• United States



by Carrie-Ann Skinner

23% of university students have hacked into an IT system

Sep 21, 20102 mins
BroadbandData and Information SecurityEndpoint Protection

Nearly a quarter (23 percent) of university students have successfully hacked into IT system, says Tufin Technologies.

Nearly a quarter (23 percent) of university students have successfully hacked into IT systems, says Tufin Technologies.

Research by the security firm revealed that of those that successfully hacked into a system, 40 percent were over 18.

While 84 percent of students surveyed said they knew hacking were wrong, nearly a third (32 percent) said it was also ‘cool’ and worryingly, 28 percent said they found it easy to hack into an IT system.

More than one in five (22 percent) said they hacked out of ‘curiousity’ while 15 percent said they did it to make money.

Facebook accounts were the most popular system to hack, with 37 percent of those that hacked admitting to gaining unauthorised access to profiles on the social network, closely followed by email accounts (26 percent) and online shopping accounts (10 percent).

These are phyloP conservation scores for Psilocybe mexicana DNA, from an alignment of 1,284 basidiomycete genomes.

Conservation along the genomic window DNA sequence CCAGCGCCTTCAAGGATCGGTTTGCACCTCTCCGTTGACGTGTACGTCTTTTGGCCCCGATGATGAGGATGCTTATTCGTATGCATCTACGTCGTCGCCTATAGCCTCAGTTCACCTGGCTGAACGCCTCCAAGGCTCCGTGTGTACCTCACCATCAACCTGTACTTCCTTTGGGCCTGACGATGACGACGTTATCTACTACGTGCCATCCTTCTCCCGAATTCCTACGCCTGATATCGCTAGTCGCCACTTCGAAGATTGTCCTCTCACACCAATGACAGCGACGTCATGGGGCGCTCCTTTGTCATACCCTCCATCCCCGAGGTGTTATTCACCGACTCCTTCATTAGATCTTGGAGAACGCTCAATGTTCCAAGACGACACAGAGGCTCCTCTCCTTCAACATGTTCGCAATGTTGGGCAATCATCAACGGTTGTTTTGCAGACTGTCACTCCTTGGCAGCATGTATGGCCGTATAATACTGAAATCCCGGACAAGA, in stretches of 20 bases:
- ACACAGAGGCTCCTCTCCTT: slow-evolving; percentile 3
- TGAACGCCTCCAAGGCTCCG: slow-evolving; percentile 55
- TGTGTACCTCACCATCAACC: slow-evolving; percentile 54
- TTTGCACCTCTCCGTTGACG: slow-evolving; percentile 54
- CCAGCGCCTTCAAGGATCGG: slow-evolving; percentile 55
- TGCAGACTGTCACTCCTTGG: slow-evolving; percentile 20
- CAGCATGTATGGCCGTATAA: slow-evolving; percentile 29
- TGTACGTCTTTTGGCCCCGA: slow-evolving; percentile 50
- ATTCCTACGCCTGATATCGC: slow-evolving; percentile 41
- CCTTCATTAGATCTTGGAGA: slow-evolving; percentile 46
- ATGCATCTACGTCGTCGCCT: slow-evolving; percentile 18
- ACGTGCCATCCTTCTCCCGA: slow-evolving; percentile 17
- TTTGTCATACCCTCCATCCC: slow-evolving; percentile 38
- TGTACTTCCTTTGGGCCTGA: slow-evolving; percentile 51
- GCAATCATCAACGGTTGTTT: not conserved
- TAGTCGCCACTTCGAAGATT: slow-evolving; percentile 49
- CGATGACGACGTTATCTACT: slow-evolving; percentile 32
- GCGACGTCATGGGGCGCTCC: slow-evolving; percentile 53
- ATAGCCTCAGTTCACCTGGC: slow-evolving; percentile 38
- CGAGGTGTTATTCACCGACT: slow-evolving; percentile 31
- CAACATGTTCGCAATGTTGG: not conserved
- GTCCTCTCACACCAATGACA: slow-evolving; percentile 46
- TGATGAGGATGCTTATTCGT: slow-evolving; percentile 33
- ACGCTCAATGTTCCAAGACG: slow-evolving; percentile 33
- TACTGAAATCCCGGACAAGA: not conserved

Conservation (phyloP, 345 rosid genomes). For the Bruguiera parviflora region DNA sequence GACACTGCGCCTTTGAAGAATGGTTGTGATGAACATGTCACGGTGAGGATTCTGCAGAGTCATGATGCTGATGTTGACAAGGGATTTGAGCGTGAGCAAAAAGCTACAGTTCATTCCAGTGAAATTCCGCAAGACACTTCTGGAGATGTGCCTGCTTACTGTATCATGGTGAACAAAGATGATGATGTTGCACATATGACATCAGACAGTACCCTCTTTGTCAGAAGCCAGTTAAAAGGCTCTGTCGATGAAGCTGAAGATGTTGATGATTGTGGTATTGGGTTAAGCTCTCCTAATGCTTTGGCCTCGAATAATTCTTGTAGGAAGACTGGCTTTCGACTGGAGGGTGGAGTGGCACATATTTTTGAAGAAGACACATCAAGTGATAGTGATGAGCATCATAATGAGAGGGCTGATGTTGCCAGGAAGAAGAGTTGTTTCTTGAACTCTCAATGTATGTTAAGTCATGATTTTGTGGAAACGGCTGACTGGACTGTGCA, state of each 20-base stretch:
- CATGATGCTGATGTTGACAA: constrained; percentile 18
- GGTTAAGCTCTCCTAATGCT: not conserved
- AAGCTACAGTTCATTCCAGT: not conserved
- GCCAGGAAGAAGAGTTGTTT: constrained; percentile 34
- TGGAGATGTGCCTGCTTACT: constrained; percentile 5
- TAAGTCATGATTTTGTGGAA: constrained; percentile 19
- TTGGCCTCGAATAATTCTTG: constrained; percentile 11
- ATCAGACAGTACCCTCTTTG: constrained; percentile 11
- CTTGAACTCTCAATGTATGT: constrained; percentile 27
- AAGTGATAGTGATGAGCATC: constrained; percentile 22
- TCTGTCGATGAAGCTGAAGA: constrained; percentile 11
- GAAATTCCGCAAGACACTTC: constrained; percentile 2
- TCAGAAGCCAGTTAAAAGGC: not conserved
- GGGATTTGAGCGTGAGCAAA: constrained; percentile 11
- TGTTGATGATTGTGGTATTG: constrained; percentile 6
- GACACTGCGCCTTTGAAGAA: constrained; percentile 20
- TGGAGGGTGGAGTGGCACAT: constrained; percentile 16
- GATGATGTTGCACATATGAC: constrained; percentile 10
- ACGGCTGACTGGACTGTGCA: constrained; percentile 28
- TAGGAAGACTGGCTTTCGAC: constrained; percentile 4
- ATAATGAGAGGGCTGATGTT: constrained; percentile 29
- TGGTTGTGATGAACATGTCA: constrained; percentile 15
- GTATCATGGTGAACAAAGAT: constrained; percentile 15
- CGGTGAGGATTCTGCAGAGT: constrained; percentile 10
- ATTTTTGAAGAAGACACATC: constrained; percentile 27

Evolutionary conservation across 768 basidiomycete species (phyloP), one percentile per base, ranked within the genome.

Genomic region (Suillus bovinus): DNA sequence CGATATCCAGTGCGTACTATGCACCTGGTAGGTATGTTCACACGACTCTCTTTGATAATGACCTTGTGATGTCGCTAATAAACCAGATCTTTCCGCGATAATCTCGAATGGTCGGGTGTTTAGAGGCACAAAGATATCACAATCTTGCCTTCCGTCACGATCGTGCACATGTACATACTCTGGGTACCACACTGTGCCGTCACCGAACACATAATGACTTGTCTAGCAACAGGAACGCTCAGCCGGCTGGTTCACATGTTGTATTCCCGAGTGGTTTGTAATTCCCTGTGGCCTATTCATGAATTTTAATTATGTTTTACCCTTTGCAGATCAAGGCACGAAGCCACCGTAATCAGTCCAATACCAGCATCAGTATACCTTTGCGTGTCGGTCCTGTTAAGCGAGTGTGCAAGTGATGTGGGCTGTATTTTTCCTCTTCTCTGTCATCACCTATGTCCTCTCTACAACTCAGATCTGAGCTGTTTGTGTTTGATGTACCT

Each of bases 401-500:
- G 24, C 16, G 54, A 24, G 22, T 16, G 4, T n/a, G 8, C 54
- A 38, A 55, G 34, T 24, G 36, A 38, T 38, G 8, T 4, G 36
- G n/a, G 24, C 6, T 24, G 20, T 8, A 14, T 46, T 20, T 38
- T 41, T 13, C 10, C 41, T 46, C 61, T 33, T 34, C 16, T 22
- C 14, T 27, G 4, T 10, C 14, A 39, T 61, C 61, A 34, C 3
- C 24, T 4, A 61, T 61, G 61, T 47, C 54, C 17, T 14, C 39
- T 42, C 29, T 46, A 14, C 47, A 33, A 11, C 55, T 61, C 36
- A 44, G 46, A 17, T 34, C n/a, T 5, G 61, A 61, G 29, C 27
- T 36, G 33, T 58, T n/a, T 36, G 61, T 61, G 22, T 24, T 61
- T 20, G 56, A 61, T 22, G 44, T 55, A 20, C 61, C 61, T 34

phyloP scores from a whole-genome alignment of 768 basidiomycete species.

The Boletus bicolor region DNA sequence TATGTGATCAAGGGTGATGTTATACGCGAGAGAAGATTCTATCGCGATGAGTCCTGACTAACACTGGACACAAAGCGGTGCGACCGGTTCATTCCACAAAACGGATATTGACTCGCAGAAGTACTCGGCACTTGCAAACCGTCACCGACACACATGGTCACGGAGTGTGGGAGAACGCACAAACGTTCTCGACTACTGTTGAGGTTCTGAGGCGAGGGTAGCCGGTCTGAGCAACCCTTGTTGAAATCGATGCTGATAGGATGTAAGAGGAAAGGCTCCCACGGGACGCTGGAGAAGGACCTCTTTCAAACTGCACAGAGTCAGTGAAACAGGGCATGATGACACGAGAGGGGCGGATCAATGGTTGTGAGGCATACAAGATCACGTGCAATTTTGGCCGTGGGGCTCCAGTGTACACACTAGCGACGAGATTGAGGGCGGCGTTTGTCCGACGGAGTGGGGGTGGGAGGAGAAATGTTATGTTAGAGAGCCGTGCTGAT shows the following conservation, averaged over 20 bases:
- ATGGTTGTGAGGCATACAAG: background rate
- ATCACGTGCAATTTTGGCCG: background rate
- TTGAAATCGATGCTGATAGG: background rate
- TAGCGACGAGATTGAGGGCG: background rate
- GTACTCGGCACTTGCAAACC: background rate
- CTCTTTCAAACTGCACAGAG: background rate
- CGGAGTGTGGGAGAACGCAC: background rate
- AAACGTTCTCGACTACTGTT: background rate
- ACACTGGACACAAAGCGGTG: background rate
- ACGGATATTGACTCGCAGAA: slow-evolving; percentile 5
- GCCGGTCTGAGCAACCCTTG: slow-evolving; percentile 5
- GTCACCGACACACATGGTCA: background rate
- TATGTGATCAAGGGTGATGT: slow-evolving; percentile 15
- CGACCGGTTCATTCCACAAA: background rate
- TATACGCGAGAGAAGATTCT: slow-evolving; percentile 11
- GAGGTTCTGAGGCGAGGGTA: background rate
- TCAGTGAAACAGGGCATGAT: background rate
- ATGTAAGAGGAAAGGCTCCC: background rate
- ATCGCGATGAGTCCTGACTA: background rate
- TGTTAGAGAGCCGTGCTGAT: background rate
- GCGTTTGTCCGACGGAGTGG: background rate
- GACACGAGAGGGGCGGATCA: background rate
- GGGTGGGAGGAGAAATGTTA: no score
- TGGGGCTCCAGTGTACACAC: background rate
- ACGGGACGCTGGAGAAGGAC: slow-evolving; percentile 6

More than a third (39 percent) use their own PC for hacking activities, while 32 percent said they used a machine belonging to a university and 23 percent utilised a PC in an internet caf.

Furthermore, 46 percent of hackers has experienced a security breach either of their own social networking profile or email account.

“It is clear we have a smart new generation emerging who understand how to get round computer systems – some are doing it just for fun others with slightly more sinister intent! peaking about these findings,” said Shaul Efraim from Tufin Technologies.

“It’s imperative that we begin to educate this generation about the good, the bad and the ugly side of the internet and channel these skills appropriately and legally.”

Efraim added it would be good to see these individuals pursue a career in the security sector to ensure all organisations “benefit from their obvious ability to strengthen security systems and stop data breaches” – whether they’re seven or 70.

See also: A quarter of teens have tried hacking